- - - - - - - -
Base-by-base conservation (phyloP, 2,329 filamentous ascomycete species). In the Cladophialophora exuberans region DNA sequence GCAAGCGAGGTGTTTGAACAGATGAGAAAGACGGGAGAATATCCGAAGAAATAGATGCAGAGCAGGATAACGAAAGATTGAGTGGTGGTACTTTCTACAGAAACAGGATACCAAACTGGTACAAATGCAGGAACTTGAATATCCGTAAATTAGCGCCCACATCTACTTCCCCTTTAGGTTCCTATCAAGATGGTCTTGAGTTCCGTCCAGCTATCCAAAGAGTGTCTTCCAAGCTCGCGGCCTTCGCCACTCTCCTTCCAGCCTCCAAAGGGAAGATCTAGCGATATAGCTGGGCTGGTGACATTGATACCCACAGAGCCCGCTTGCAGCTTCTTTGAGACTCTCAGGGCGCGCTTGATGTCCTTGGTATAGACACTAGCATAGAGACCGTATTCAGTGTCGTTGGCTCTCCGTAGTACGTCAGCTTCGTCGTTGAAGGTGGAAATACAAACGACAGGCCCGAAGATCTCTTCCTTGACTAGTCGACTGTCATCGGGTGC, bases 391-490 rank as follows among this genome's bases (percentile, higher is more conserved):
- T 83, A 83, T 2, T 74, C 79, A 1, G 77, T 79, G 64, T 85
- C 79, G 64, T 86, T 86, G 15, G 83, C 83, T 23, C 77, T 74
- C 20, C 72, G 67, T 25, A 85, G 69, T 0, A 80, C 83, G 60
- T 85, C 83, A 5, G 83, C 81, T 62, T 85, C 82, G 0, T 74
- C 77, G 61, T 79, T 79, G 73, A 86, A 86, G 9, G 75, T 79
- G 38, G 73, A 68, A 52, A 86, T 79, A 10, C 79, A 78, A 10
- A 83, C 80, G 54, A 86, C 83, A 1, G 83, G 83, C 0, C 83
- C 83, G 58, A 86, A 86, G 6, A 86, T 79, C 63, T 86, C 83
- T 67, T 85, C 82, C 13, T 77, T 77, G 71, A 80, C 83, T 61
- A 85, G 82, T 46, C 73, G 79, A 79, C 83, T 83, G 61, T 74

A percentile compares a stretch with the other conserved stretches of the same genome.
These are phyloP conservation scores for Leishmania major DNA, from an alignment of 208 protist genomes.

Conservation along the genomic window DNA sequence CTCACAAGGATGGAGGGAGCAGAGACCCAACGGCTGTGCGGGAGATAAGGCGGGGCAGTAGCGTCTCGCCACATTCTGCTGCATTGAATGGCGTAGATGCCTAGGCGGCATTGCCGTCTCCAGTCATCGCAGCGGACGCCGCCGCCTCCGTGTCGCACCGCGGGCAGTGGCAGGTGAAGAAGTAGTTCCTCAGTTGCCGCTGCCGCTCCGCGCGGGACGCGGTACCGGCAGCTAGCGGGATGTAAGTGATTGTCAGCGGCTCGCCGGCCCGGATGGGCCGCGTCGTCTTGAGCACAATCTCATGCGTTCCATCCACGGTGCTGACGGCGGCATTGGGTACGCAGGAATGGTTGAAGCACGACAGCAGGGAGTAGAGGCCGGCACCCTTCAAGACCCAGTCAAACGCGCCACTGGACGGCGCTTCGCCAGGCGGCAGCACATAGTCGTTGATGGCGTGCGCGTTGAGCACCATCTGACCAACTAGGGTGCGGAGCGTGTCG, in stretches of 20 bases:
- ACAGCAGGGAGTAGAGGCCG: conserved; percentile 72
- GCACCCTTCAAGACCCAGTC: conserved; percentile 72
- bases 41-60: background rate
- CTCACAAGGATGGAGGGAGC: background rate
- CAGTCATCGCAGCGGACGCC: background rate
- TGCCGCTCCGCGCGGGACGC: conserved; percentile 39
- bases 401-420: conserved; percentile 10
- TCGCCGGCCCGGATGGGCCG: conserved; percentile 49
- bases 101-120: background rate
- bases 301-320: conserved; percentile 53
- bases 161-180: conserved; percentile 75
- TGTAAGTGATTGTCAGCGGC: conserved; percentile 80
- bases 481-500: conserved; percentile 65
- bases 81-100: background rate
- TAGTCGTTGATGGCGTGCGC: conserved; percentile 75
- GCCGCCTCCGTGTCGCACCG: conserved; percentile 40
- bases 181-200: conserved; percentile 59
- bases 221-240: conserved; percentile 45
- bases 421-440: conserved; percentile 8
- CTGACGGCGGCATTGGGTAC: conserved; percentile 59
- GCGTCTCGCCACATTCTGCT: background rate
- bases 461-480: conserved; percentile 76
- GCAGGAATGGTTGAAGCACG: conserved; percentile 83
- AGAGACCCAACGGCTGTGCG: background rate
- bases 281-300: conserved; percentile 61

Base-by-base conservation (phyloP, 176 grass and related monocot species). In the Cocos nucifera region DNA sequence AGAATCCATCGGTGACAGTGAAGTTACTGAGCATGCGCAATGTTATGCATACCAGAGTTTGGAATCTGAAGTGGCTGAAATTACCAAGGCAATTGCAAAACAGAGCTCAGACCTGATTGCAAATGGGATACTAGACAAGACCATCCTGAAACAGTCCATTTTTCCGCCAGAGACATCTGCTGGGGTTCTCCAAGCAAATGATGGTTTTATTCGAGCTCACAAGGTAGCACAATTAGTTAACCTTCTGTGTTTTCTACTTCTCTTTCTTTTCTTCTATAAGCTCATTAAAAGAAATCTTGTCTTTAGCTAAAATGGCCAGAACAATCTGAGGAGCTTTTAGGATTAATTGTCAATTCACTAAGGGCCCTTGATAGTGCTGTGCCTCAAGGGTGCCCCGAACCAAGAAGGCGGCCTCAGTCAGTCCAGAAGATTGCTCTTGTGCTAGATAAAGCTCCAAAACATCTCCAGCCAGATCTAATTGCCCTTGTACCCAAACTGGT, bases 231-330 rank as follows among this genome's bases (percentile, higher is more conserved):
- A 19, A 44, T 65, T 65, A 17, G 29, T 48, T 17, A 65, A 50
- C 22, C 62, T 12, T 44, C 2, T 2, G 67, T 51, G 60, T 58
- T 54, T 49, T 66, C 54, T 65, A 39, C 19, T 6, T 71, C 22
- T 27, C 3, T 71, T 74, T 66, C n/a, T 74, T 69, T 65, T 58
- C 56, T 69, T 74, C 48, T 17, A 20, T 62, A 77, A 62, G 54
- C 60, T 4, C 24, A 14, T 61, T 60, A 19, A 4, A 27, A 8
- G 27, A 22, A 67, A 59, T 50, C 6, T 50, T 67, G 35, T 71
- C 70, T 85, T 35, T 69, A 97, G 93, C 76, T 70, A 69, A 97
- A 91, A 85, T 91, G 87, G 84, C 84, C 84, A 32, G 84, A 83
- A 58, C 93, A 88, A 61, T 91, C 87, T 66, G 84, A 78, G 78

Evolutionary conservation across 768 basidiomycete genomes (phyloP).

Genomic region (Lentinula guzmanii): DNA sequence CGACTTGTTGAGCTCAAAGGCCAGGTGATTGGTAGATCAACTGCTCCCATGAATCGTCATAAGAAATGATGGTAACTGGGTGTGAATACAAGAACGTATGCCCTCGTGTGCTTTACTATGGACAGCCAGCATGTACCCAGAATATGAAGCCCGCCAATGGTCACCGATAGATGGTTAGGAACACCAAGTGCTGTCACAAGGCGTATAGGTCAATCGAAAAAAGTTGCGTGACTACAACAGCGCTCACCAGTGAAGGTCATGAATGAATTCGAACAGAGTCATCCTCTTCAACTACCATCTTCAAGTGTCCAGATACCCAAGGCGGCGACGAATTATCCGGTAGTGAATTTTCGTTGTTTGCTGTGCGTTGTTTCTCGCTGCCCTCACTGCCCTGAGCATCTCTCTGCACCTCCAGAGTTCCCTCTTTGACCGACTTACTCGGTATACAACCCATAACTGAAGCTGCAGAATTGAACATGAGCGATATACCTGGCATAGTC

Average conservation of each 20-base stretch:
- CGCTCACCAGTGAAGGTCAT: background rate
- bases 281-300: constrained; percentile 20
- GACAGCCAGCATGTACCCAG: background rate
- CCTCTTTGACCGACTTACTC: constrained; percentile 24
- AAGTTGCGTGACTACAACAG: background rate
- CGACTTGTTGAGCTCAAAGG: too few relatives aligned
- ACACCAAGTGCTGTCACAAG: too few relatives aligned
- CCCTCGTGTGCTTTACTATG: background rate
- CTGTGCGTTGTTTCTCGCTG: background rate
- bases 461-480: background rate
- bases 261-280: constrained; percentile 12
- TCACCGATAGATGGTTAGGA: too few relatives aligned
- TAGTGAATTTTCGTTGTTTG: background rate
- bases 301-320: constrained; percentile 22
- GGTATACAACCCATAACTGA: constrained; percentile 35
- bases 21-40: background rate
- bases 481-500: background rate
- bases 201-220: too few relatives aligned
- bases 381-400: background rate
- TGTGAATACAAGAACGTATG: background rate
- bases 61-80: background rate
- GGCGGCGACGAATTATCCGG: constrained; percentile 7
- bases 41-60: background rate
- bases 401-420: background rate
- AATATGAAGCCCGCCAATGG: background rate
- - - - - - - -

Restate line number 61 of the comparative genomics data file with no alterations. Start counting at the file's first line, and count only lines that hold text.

- CCCTCGTGTGCTTTACTATG: background rate